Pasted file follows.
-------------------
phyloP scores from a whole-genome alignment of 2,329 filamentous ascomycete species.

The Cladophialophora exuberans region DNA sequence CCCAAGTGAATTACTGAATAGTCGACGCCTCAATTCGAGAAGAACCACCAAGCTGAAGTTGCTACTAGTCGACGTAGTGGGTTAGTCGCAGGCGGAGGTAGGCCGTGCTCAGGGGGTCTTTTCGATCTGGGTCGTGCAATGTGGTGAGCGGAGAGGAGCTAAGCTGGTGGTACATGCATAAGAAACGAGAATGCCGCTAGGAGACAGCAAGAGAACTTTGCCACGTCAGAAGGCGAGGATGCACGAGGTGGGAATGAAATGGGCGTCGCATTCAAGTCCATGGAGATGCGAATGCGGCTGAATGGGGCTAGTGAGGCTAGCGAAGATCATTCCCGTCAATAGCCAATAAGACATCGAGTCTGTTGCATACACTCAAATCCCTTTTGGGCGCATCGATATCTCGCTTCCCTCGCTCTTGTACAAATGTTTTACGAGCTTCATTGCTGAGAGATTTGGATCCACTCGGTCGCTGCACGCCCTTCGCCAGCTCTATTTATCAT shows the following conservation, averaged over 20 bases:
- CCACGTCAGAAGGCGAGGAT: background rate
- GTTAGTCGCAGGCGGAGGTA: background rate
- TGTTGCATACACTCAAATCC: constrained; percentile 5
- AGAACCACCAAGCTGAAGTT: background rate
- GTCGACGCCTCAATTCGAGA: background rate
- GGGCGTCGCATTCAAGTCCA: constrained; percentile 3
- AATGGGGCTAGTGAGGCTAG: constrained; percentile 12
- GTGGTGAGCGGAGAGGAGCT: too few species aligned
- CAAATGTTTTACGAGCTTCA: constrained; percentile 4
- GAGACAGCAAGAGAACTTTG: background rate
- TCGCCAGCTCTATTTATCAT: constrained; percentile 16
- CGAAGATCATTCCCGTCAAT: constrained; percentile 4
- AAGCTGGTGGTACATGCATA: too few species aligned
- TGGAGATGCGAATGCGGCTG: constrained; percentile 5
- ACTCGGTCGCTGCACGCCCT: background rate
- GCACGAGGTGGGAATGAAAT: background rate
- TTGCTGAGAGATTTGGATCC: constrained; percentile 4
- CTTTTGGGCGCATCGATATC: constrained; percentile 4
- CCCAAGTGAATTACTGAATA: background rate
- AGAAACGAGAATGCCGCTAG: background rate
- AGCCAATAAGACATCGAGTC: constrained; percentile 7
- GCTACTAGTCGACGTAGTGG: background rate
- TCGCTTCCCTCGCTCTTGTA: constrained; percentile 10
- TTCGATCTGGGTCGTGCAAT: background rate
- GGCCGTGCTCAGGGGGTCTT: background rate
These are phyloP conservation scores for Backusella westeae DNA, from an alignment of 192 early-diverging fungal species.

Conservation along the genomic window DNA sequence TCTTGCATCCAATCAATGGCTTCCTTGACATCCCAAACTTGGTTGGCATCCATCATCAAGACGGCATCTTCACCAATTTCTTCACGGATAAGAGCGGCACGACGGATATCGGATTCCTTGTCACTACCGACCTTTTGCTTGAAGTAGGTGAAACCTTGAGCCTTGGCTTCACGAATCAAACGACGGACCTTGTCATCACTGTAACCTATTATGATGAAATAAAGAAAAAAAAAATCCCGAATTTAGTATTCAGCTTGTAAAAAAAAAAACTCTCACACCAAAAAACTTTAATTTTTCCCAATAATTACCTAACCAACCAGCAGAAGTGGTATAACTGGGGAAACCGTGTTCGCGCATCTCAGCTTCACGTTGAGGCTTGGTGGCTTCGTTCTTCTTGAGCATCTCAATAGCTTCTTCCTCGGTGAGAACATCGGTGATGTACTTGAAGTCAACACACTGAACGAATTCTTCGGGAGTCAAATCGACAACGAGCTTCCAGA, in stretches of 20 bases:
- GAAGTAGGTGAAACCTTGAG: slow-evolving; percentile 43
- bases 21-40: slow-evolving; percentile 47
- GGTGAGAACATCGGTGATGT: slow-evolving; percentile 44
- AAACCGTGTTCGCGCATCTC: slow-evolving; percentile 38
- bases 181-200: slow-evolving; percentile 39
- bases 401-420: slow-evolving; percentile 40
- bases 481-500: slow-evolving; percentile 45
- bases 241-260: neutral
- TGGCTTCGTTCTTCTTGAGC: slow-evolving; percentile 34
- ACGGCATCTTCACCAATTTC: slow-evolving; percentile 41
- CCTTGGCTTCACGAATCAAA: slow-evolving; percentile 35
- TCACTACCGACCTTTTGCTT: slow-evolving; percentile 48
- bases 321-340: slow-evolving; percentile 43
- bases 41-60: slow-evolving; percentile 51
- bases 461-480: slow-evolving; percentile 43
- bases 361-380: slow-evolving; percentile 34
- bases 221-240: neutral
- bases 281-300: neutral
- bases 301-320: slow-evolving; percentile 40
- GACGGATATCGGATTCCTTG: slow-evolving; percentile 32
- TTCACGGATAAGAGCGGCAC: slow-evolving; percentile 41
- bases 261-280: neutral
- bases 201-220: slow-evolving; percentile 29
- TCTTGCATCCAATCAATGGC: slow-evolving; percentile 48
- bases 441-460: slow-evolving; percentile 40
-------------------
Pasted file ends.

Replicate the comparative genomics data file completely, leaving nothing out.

phyloP scores from a whole-genome alignment of 2,329 filamentous ascomycete species.

The Cladophialophora exuberans region DNA sequence CCCAAGTGAATTACTGAATAGTCGACGCCTCAATTCGAGAAGAACCACCAAGCTGAAGTTGCTACTAGTCGACGTAGTGGGTTAGTCGCAGGCGGAGGTAGGCCGTGCTCAGGGGGTCTTTTCGATCTGGGTCGTGCAATGTGGTGAGCGGAGAGGAGCTAAGCTGGTGGTACATGCATAAGAAACGAGAATGCCGCTAGGAGACAGCAAGAGAACTTTGCCACGTCAGAAGGCGAGGATGCACGAGGTGGGAATGAAATGGGCGTCGCATTCAAGTCCATGGAGATGCGAATGCGGCTGAATGGGGCTAGTGAGGCTAGCGAAGATCATTCCCGTCAATAGCCAATAAGACATCGAGTCTGTTGCATACACTCAAATCCCTTTTGGGCGCATCGATATCTCGCTTCCCTCGCTCTTGTACAAATGTTTTACGAGCTTCATTGCTGAGAGATTTGGATCCACTCGGTCGCTGCACGCCCTTCGCCAGCTCTATTTATCAT shows the following conservation, averaged over 20 bases:
- CCACGTCAGAAGGCGAGGAT: background rate
- GTTAGTCGCAGGCGGAGGTA: background rate
- TGTTGCATACACTCAAATCC: constrained; percentile 5
- AGAACCACCAAGCTGAAGTT: background rate
- GTCGACGCCTCAATTCGAGA: background rate
- GGGCGTCGCATTCAAGTCCA: constrained; percentile 3
- AATGGGGCTAGTGAGGCTAG: constrained; percentile 12
- GTGGTGAGCGGAGAGGAGCT: too few species aligned
- CAAATGTTTTACGAGCTTCA: constrained; percentile 4
- GAGACAGCAAGAGAACTTTG: background rate
- TCGCCAGCTCTATTTATCAT: constrained; percentile 16
- CGAAGATCATTCCCGTCAAT: constrained; percentile 4
- AAGCTGGTGGTACATGCATA: too few species aligned
- TGGAGATGCGAATGCGGCTG: constrained; percentile 5
- ACTCGGTCGCTGCACGCCCT: background rate
- GCACGAGGTGGGAATGAAAT: background rate
- TTGCTGAGAGATTTGGATCC: constrained; percentile 4
- CTTTTGGGCGCATCGATATC: constrained; percentile 4
- CCCAAGTGAATTACTGAATA: background rate
- AGAAACGAGAATGCCGCTAG: background rate
- AGCCAATAAGACATCGAGTC: constrained; percentile 7
- GCTACTAGTCGACGTAGTGG: background rate
- TCGCTTCCCTCGCTCTTGTA: constrained; percentile 10
- TTCGATCTGGGTCGTGCAAT: background rate
- GGCCGTGCTCAGGGGGTCTT: background rate
These are phyloP conservation scores for Backusella westeae DNA, from an alignment of 192 early-diverging fungal species.

Conservation along the genomic window DNA sequence TCTTGCATCCAATCAATGGCTTCCTTGACATCCCAAACTTGGTTGGCATCCATCATCAAGACGGCATCTTCACCAATTTCTTCACGGATAAGAGCGGCACGACGGATATCGGATTCCTTGTCACTACCGACCTTTTGCTTGAAGTAGGTGAAACCTTGAGCCTTGGCTTCACGAATCAAACGACGGACCTTGTCATCACTGTAACCTATTATGATGAAATAAAGAAAAAAAAAATCCCGAATTTAGTATTCAGCTTGTAAAAAAAAAAACTCTCACACCAAAAAACTTTAATTTTTCCCAATAATTACCTAACCAACCAGCAGAAGTGGTATAACTGGGGAAACCGTGTTCGCGCATCTCAGCTTCACGTTGAGGCTTGGTGGCTTCGTTCTTCTTGAGCATCTCAATAGCTTCTTCCTCGGTGAGAACATCGGTGATGTACTTGAAGTCAACACACTGAACGAATTCTTCGGGAGTCAAATCGACAACGAGCTTCCAGA, in stretches of 20 bases:
- GAAGTAGGTGAAACCTTGAG: slow-evolving; percentile 43
- bases 21-40: slow-evolving; percentile 47
- GGTGAGAACATCGGTGATGT: slow-evolving; percentile 44
- AAACCGTGTTCGCGCATCTC: slow-evolving; percentile 38
- bases 181-200: slow-evolving; percentile 39
- bases 401-420: slow-evolving; percentile 40
- bases 481-500: slow-evolving; percentile 45
- bases 241-260: neutral
- TGGCTTCGTTCTTCTTGAGC: slow-evolving; percentile 34
- ACGGCATCTTCACCAATTTC: slow-evolving; percentile 41
- CCTTGGCTTCACGAATCAAA: slow-evolving; percentile 35
- TCACTACCGACCTTTTGCTT: slow-evolving; percentile 48
- bases 321-340: slow-evolving; percentile 43
- bases 41-60: slow-evolving; percentile 51
- bases 461-480: slow-evolving; percentile 43
- bases 361-380: slow-evolving; percentile 34
- bases 221-240: neutral
- bases 281-300: neutral
- bases 301-320: slow-evolving; percentile 40
- GACGGATATCGGATTCCTTG: slow-evolving; percentile 32
- TTCACGGATAAGAGCGGCAC: slow-evolving; percentile 41
- bases 261-280: neutral
- bases 201-220: slow-evolving; percentile 29
- TCTTGCATCCAATCAATGGC: slow-evolving; percentile 48
- bases 441-460: slow-evolving; percentile 40